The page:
They headed for Russia because it was an Allied power, which would allow them to live there so long as they could work, according to Schanzer.
“Russia at the time was very poor — they didn’t have much food, but they were accepting refugees.”
When they finally arrived — they were put on a train, which they only learned later would take them to Siberia.
Schanzer does not know how long it took her parents to cross the border into Russia, but noted in her talk, that it would be about as far as walking from Madison, Conn. to Washington, D.C.
When they got to the Soviet Union they were told to get on a train, she said, and “they didn’t know where they were going.”
Her mother told her about “terrible stories” about the conditions on the train. “They were huddled together. They were divided.” Some sat on the floor and restroom facilities were few and far between.
The train, “would drop them off where they needed people to work” in remote areas, she said.
“My mother spoke six different languages. She spoke a little Russian — so she asked ‘Where are you taking us?’ because the trip was very long.”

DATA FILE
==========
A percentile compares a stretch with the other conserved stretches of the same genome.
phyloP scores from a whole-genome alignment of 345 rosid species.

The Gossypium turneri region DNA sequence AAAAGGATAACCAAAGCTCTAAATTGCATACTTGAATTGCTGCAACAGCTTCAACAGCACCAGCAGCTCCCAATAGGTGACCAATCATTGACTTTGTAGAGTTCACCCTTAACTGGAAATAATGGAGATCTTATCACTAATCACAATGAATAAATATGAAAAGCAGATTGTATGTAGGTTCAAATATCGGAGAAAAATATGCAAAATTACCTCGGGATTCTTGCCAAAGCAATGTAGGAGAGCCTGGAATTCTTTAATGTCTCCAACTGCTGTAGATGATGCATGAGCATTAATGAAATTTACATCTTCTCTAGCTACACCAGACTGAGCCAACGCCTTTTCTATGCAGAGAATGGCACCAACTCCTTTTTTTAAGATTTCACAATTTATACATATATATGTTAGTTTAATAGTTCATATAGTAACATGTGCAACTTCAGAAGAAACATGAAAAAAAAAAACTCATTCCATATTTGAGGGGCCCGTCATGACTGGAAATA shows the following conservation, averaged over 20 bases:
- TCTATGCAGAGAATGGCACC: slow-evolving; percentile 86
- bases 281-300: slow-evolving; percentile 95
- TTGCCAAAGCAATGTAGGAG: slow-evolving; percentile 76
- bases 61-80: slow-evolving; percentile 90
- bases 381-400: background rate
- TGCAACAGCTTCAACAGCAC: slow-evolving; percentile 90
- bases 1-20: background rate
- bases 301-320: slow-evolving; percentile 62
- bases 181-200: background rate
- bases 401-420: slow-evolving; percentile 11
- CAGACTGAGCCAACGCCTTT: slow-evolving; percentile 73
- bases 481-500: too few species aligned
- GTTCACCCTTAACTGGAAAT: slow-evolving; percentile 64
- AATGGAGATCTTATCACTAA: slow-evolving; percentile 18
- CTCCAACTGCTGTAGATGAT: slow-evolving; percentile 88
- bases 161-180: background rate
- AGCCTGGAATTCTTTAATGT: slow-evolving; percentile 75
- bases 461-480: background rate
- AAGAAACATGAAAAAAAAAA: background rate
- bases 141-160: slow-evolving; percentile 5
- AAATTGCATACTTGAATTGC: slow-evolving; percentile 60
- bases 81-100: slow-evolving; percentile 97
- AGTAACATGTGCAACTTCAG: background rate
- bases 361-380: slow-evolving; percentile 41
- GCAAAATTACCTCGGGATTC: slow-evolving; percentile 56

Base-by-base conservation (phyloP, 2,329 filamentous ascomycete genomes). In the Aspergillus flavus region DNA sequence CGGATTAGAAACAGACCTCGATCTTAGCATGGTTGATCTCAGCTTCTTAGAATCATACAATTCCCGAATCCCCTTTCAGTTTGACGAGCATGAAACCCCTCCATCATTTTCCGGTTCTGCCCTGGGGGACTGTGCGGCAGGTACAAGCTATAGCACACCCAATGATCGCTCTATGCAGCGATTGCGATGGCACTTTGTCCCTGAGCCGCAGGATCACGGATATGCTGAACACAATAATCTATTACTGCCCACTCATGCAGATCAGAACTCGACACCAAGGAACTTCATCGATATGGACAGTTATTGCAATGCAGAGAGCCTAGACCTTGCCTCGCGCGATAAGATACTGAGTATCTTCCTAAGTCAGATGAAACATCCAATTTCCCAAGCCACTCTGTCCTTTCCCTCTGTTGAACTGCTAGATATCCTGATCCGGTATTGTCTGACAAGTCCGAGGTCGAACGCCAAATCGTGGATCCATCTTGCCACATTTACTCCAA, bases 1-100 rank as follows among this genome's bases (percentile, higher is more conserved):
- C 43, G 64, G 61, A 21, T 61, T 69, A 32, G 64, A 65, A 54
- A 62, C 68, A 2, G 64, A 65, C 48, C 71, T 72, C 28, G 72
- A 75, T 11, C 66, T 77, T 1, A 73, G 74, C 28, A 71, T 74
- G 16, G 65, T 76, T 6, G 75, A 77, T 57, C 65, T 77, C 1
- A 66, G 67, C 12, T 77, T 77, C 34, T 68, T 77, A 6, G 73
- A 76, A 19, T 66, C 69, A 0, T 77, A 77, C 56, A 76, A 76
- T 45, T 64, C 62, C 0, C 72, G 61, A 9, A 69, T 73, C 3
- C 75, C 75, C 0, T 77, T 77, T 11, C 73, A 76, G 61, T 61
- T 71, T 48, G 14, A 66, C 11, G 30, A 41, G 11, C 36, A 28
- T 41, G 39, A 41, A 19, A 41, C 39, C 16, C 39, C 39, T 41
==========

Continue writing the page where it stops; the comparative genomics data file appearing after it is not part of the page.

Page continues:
“So my parents escaped — they were assigned to go work in Siberia” where the record low temperatures could reach 52 below zero Fahrenheit.
In Siberia, their diet was spartan — “They ate onions and potatoes.”
There, her father “had to work in the woods cutting down trees,” while her mother was assigned to ride into the forest on horseback, bringing the men food.
Only one day she got quite a fright when she accidentally ran into a bear with five cubs.
“The horse went wild,” nearly throwing her. After Chana got back to camp she was in shock, according to Schanzer.
Because her mother was well regarded — she was a “good worker” and “they respected her,” they assigned her a job in the kitchen.
The terrifying incident was a blessing in disguise, though.